From the archives of the Pulitzer Prize winning English newspaper, The Guardian.
Originally published 3-10-2013.
The Progressive Democrat offers its sincerest congratulations to The Guardian.
It is already one of the defining images of the Syrian civil war: a line of bodies at neatly spaced intervals lying on a river bed in the heart of Syria’s second city Aleppo. All 110 victims have been shot in the head, their hands bound with plastic ties behind their back. Their brutal execution only became apparent when the winter high waters of the Queiq river, which courses through the no man’s land between the opposition-held east of the city and the regime-held west, subsided in January.
It’s a picture that raises so many questions: who were these men? How did they die? Why? What does their story tell us about the wretched disintegration of Syria? A Guardian investigation has established a grisly narrative behind the worst – and most visible – massacre to have taken place here. All the men were from neighbourhoods in the eastern rebel-held part of Aleppo. Most were men of working age. Many disappeared at regime checkpoints. They may not be the last to be found. Locals have since dropped a grate from a bridge, directly over an eddy in the river. Corpses were still arriving 10 days after the original discovery on January 29, washed downstream by currents flushed by winter rains.
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2 thoughts on “Syria: the story behind one of the most shocking images of the war | World news | The Guardian”
This war has been the most disgusting thing I’ve seen in my life.
I know there have been many bad things in the last 60 years, but I’ve never seen so many sad and disturbing pictures before this.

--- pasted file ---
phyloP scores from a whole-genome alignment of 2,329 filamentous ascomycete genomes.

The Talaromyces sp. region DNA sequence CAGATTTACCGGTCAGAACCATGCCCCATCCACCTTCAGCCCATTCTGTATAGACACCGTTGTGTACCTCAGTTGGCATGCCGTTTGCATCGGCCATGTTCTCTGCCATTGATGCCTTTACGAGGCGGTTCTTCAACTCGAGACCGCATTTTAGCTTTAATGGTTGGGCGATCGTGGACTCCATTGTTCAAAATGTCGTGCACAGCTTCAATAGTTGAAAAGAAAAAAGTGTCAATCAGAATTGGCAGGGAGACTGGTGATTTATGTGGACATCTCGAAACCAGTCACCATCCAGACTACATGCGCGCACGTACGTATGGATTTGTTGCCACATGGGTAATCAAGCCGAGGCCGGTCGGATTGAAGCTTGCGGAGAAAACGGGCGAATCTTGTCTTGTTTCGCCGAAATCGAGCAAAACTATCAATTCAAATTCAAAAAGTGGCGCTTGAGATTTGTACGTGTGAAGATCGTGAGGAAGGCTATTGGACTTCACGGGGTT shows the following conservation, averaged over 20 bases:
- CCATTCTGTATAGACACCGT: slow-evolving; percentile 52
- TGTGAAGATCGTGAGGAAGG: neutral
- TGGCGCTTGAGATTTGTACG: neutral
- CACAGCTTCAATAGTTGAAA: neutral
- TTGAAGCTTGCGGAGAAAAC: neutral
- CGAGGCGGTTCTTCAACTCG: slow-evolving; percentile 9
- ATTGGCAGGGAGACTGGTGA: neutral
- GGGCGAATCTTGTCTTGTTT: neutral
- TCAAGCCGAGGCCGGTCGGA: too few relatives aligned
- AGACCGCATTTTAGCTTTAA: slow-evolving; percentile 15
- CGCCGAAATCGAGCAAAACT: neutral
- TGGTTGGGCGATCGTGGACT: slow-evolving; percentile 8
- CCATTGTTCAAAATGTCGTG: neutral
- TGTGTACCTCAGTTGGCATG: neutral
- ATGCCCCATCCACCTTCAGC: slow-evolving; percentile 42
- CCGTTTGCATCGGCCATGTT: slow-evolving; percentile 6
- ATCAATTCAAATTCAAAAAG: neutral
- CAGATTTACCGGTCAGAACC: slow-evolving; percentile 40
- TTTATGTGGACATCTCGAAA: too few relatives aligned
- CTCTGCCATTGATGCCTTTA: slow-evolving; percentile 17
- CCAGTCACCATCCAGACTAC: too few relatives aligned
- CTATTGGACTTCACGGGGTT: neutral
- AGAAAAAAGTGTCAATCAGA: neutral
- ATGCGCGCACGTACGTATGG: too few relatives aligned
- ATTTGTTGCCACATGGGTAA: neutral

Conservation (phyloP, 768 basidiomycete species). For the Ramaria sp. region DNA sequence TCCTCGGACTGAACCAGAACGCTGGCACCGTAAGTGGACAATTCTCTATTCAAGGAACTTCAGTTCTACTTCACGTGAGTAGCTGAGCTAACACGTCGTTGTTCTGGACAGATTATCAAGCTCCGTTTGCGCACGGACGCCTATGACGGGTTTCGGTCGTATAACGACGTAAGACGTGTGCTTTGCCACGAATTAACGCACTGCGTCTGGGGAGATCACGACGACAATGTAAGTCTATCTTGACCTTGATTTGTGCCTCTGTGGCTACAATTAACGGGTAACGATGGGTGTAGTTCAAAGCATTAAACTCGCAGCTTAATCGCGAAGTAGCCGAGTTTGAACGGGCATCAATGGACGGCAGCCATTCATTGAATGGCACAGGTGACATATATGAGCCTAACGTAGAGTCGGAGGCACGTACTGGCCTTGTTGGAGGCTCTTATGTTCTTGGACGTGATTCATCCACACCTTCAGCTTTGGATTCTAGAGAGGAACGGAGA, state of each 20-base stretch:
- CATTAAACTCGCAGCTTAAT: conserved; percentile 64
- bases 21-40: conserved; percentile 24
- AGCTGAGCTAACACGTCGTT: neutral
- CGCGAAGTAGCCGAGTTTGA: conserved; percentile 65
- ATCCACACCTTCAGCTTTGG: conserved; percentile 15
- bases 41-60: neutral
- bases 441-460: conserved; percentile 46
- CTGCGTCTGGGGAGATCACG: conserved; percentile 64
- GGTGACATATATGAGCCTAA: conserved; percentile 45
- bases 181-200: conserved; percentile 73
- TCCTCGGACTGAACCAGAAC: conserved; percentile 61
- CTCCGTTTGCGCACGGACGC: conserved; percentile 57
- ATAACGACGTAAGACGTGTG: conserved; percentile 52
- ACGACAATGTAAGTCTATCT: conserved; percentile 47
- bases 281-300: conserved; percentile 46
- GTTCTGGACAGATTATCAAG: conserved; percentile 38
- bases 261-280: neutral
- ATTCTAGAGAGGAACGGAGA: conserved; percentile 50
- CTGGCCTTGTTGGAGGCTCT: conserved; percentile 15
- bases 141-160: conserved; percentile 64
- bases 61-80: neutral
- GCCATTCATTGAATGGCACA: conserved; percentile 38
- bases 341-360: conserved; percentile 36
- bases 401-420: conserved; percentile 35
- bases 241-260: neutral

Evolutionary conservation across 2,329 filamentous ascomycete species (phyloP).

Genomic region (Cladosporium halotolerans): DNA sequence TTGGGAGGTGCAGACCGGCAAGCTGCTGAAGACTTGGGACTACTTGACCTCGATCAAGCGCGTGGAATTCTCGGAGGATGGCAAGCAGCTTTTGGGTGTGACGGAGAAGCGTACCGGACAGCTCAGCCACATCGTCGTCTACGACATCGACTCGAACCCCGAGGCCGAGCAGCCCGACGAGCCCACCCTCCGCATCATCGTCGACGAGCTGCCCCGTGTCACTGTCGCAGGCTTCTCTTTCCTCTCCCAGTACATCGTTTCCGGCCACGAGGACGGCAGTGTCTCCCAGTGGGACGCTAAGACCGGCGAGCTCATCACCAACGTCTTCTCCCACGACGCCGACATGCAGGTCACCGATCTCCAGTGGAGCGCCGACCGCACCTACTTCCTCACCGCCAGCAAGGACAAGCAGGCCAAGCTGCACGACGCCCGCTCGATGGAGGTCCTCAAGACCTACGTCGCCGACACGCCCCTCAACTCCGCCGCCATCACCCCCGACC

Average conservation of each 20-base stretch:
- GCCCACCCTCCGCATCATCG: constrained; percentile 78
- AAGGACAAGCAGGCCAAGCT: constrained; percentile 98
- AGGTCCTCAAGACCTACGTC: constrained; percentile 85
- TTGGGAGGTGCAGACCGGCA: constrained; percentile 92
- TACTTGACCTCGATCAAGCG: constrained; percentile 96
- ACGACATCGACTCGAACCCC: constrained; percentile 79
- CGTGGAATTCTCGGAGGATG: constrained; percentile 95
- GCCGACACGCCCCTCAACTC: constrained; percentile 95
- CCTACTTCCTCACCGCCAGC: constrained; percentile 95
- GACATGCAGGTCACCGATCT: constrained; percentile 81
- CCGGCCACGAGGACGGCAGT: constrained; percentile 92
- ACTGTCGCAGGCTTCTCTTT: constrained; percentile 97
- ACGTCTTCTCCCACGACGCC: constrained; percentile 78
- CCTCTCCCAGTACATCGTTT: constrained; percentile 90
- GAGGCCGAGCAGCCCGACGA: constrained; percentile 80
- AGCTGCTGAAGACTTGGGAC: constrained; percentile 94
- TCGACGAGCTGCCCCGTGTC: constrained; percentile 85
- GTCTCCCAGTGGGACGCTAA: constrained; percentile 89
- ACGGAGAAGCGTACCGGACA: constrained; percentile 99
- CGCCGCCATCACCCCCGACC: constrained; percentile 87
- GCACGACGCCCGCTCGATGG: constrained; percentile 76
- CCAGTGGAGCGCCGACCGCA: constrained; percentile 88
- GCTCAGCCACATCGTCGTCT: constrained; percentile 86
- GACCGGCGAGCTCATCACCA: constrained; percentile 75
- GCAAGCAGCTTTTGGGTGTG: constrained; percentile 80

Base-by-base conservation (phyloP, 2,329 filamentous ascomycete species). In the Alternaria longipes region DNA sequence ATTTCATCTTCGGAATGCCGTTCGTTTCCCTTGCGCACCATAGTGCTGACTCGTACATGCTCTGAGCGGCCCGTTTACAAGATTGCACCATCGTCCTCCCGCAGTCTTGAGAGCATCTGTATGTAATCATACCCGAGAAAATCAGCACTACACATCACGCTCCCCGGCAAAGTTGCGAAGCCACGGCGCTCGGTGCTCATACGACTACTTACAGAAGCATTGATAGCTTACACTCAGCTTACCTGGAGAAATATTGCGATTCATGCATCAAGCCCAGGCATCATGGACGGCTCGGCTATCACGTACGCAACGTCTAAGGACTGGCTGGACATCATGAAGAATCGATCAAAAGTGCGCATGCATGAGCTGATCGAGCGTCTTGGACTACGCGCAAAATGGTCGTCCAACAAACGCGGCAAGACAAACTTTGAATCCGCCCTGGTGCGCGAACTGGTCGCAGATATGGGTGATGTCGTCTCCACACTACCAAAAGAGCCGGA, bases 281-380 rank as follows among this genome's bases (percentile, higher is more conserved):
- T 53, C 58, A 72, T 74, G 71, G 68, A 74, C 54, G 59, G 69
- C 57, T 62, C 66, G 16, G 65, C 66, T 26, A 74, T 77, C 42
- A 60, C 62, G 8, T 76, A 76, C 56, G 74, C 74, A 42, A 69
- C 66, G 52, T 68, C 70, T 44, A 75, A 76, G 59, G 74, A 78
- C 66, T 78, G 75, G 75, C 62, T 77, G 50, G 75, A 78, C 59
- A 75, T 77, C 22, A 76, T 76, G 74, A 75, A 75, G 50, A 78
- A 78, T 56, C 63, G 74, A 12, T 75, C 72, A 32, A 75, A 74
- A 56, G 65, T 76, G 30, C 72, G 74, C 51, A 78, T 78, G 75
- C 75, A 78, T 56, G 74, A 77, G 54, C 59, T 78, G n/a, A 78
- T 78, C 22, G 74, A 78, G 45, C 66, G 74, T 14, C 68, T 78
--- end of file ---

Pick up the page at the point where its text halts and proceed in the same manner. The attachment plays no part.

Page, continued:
I guess it comes with the technological age we live in.
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This article does a fine job documenting how the Assad regime has indiscriminately and systematically preyed upon its own citizens, and how theses gross abuses of power have radicalized a formerly peaceful and civilized society. As anyone who has followed the Syrian uprising knows, the human rights assaults came first; the jihadists came second.
We must not allow Putin, Assad and all those who support him rewrite the historical narrative to suit their own agendas. In no civil war in human history have the facts been so well documented. Many of those that continue to support Assad will find themselves before a tribunal in the Hague. They should count on it. And those who continue to support him rhetorically and materially, like Vladimir Putin, will earn the condemnation of history and of those who know the true history of the Syrian civil war.
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